Mar 25, 2013 at 1:49 pm #1300873
I posted on here last year about places to go that are close to SF and I got GREAT feedback. I ended up going to Emigrant Wilderness and we all had a blast. AND it was BEAUTIFUL!
I just got a dog and now I pose the same question but with a dog caveat. I was wondering if anyone knows any beautiful, short weekend trips, with lakes, that are dog friendly. I live in SF and I would rather spend the bulk of the weekend in the wilderness instead of the car it would be great to find places that are relatively close. Where I could head out friday night and back sunday night. Anyone have suggestions for specific areas, specific trails, etc, that are dog friendly? Anything would help.
Thanks in advance for the help!!
MeganMar 25, 2013 at 2:09 pm #1969451
Justin BakerBPL Member
@justin_bakerLocale: Santa Rosa, CA
I don't have any specific suggestions, but look for areas that are in National Forests. They usually allow dogs.
National Parks and State Parks in California never allow dogs.Mar 25, 2013 at 2:14 pm #1969455
David ThomasBPL Member
@davidinkenaiLocale: North Woods. Far North.
I was going to propose the East Bay Regional Parks as offering short trips including some around lakes but when I checked their website,
dogs are allowed only during the day time. I suspect it may be, in part, because of their 20-30-person group camps. I know I hate being a campground when someone else's dog is barking all night.
Pity for you, as you could get to many of those parks on public transit – Lake Chabot for instance, from Bayfair BART station and then walk or talk AC Transit over Fairmont Drive. The campgrounds are on the other side of the lake, about 4 to 7 miles from the road, depending on which way you walk.
So store that info away for some time you are looking for a day hike with your dog. Or backpacking without your dog. The shortest loop of Lake Chabot is about 9 miles. If you go through Chabot, Redwood, Huckleberry, Roundtop, Sibley, Tilden, Wildcat Canyon and return, that's more than 100km. It took 21 hours when I last did, but I was half my age then.
While a little further away, the Ohlone Wilderness trail is more remote and a much longer road-free trail.
But again, dogs only during daylight hours.
Get out early, hike hard, sleep in your own bed.Mar 25, 2013 at 2:27 pm #1969459
Nico .BPL Member
@nickbLocale: Los Padres National Forest
Like Justin said… generally most of the National Forests allow dogs.
So while it's a little bit more of a drive, that means you've got options like Los Padres NF to the south (from Big Sur area clear down to Ventura), Tahoe and El Dorado NFs inland and Mendocino NF to the north.
I've done a few trips with my dog in the Desolation Wilderness out of Tahoe area and I hike regularly with my dog in Los Padres NF.Mar 26, 2013 at 10:27 am #1969726
Ok great!!! Good to know. I didn't know that National Forest was fair game. Sounds good. I have only really been visiting wilderness areas anyways. Thanks for the advice!!Mar 26, 2013 at 10:52 am #1969735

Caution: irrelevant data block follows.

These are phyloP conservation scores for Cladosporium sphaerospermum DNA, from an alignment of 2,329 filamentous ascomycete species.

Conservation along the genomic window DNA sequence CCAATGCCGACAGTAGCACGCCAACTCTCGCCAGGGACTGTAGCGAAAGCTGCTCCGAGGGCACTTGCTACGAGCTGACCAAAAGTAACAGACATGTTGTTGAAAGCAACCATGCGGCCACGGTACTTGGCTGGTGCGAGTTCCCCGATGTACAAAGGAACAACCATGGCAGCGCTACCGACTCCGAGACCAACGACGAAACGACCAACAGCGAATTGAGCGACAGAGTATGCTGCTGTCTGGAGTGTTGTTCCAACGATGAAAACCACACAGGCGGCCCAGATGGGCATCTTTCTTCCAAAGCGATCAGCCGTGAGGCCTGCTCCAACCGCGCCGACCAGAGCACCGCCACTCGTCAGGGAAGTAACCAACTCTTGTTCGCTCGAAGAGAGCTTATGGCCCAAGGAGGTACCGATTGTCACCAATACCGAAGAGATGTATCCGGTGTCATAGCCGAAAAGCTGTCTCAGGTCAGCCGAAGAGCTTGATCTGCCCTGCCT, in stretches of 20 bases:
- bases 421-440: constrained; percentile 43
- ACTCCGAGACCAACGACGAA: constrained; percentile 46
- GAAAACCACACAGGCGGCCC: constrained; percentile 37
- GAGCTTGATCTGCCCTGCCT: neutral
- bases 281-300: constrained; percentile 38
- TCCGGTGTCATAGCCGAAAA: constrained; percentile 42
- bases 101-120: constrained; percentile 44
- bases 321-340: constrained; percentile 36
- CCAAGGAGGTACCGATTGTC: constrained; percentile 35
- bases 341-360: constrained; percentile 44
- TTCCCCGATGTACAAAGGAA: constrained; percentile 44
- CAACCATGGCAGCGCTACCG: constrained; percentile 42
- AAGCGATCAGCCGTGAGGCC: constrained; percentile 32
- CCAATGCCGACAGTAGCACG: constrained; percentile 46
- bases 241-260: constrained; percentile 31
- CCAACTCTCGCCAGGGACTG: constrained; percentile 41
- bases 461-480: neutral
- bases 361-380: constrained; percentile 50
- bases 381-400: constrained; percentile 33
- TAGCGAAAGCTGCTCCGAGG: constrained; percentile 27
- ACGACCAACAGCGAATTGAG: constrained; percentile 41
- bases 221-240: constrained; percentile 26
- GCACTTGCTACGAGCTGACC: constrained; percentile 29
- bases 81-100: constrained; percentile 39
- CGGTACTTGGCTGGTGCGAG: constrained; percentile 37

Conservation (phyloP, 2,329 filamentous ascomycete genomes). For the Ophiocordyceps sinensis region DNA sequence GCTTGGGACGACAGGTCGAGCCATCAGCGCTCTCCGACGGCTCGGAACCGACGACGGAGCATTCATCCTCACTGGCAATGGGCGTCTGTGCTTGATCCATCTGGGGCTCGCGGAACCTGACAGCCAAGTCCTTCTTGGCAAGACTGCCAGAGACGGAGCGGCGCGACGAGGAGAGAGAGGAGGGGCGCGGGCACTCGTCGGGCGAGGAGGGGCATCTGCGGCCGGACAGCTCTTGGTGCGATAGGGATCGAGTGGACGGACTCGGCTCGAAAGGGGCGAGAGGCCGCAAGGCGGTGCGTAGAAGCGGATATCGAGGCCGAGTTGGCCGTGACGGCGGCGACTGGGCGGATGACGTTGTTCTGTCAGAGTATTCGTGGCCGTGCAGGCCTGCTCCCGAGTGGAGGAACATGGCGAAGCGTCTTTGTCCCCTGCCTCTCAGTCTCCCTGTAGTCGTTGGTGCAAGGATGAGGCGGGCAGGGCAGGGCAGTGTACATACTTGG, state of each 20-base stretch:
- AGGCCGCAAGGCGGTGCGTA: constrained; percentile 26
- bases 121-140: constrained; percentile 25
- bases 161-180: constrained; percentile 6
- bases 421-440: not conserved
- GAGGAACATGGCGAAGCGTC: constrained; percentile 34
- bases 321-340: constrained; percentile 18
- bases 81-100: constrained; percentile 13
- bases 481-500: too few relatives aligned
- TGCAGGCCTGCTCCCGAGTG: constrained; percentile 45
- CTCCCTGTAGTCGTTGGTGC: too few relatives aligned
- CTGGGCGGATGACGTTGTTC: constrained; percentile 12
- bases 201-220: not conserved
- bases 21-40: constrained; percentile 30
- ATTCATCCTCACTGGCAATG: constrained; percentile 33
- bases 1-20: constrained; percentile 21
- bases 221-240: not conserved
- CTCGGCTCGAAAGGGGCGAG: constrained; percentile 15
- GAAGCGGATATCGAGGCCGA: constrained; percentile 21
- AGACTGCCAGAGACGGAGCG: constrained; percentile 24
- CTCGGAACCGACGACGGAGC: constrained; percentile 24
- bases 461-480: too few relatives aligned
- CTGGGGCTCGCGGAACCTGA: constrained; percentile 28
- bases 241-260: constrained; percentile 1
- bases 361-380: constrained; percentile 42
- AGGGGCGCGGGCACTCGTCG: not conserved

Dan MagdoffBPL Member
@highsierraguyLocale: Northern California
Ya like everyone said, NF are the way to go. But if you liked the Emigrant Wilderness head back there….dogs are welcome!Mar 27, 2013 at 8:35 pm #1970351
Marko BotsarisBPL Member
@millonasLocale: Santa Cruz Mountains, CA
Yeah, National Forests and certain wilderness areas are probably the way to go for overnights. The main issue is that some dogs harass the wildlife. Also they don't follow LNT practices, not even German shepherds, and they are smart! They do UL just fine though.
Best place this time of year may be south of Monterrey. Since horses are usually allowed I assume dogs would be ok. Check first though. Signs are this year may be a bigger than usual tick season, and that area is already known for its tick population, so plan accordingly. That area is really beautiful in March and April. 2 to 3 hours at most from most places in the bay area (17 to Hy 1) south, or 101 south to enter from the east side.
You could check out the book "Hiking the Big Sur Country: The Ventana Wilderness" by Jeffrey Schiller. Bit old but pretty good for some decent starting ideas in that area. Ventana has lakes and hot springs as well as rugged mountains and rivers.
I did the Ohlone Wilderness Trail a few years back. I didn't know dogs where allowed, but if so that would also be especially nice this time of year as well. Camping only in designated spots however. No lakes (a cattle pond or two) but there is a waterfall.
Edit: Ah, OK I see the footnote from a previous post that Ohlone is day dog only. Not a bad place to day hike though.
Unfortunately the immediate bay area may have the worst combination of easy access great places to hike, and worst places for backpacking, especially with dogs in the US. You would be hard pressed to find many places that would be considered in the bay area proper that will allow dogs away from the entrance/car camp areas, and probably none that would allow them off leash. Probably a good rule since it would most likely ruin the parks with such a high population. Since the sierra national forests are a bit far for weekend trips, I would say that probably leaves the coastal range in the Big Sur area as one of the few places for weekend overnights w/dog.
Wow, for some reason I have been obsessed by this issue for the past hour! I love dogs but don't have one anymore. I never though about dog backpacking before. Anyway, going to move onto my next obsession. LOL. However, have you seen this web page:Mar 27, 2013 at 9:47 pm #1970368
Mark VerberBPL Member
@verberLocale: San Francisco Bay Area
+1 for The Ventana Wilderness with the caveat that there is a "healthy" tick population there.
–markApr 10, 2013 at 11:09 am #1974893
Great!! I'll look into that! And thanks for the responses! I'm super excited to take him for his first trip!!
You must be logged in to reply to this topic.